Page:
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Conquering Discrimination with Education

tangerines's picture

Our discussion in class on Wednesday displayed a general discomfort with gender & sexual binaries, yet there was no single, effective plan of action presented. To be honest I don't think there is one way to solve the problems presented by these binaries. It is impossible to encourage every member of our society to be on board with a new ways of thinking about gender and sexuality. Even if one found a way to do it, there would still be many people who refused to embrace this new world of blurred boundaries. However, I do believe that education is vital. Perhaps humans require labels to make sense of the world, perhaps labels are evil and only serve to divide us; either way I think it is too radical to attempt to eradicate them altogether. With that said, there needs to be more open discussion of “taboo” or uncomfortable issues, with an eye towards increased acceptance (beyond just tolerance) of the sexual and biological diversity in our world.

An idea was suggested by the first group (MissArcher2 and rubikscube) about how to rethink gender. They suggested a sliding scale for gender, and as I understand it, this scale would feature the male gender on one end, the female gender on the other, and plenty of gray area in between. The idea of a gender scale raises further questions for me. If this new gender scale resembles the Kinsey scale, will the same guidelines apply? The Kinsey scale is not a test of your “straightness” or “gayness”; rather it allows each individual to identify his or her own place on the scale. Would this apply to the gender scale as well, or would your biological sex trump self-indentification? If a biological woman behaves in a “masculine” way, does that place her closer to the male-end of the spectrum? In this instance, the very language we use (“masculine” a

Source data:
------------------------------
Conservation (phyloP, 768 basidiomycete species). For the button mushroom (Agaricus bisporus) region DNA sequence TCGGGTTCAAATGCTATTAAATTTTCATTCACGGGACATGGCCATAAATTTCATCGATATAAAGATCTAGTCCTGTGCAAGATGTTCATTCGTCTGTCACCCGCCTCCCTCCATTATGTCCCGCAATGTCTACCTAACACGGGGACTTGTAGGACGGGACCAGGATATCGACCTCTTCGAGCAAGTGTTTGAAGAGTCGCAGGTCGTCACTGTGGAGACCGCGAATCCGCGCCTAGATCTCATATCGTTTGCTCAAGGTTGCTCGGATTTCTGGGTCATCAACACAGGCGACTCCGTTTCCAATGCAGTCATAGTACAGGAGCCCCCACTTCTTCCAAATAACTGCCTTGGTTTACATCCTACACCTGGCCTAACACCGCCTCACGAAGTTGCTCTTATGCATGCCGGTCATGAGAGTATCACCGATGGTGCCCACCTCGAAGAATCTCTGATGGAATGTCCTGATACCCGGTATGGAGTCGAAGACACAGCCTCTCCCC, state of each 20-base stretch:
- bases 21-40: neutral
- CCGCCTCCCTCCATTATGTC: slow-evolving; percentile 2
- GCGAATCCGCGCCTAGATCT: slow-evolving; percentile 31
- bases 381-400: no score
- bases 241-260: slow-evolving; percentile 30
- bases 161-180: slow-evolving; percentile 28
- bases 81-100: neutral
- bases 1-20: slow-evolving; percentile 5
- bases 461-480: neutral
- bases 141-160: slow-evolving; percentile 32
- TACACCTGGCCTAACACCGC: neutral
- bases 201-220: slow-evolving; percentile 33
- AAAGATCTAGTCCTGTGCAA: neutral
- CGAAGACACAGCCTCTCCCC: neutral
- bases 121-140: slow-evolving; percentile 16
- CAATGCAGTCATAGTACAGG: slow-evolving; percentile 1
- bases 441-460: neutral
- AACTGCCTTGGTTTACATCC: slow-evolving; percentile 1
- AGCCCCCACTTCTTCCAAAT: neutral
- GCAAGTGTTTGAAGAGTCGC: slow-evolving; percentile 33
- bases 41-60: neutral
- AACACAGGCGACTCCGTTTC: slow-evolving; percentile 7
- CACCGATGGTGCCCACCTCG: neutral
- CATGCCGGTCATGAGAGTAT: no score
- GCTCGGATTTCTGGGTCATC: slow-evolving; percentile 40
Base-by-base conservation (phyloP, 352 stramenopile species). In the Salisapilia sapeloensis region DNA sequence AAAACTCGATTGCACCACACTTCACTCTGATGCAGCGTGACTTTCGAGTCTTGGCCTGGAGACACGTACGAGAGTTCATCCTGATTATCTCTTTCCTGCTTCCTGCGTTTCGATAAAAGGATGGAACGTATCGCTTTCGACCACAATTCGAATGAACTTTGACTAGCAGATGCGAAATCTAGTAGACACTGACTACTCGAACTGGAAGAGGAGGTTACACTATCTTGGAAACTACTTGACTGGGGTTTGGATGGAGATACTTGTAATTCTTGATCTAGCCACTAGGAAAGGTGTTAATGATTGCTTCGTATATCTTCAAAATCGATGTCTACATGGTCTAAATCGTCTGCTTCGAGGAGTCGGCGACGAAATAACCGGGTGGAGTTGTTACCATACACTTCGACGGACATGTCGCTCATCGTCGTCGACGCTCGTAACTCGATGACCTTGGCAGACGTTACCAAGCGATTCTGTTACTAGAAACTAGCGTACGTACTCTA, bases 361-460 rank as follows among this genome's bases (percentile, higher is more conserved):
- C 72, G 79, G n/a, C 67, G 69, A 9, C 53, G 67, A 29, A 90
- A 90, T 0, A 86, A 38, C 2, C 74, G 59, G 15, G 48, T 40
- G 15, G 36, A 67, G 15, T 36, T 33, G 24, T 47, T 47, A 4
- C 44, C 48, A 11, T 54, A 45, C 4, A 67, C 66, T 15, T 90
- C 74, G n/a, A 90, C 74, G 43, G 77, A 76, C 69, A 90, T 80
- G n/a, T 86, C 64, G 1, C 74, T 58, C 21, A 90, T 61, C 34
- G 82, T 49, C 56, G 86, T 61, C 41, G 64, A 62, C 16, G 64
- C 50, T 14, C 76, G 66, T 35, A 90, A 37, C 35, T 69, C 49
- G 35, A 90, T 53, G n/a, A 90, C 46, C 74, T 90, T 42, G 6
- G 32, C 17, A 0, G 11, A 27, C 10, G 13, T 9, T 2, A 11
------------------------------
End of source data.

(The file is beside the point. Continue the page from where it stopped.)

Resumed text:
nd “feminine,” just for a start) need to be redefined, as do the behaviors we consider intrinsically “female” or “male.”

I maintain that the most effective way to begin and continue this conversation is through education at all levels, for children as well as academic. Roughgarden suggests curriculum additions for premedical and medical programs. I suggest that we take this a step further. Why not incorporate units on sexual diversity and gender in biology curriculum in elementary, middle, and high schools? Currently parents are able to excuse their children from attending sex-ed lessons; they could do the same for lessons on diversity. Of course, there will always be those whose negative attitudes toward non-heteronormative sexualities cannot be changed. However, the first goal should be to create a social dialogue free of intolerance and discrimination, so that “taboo” topics can be broached in a comfortable environment.    

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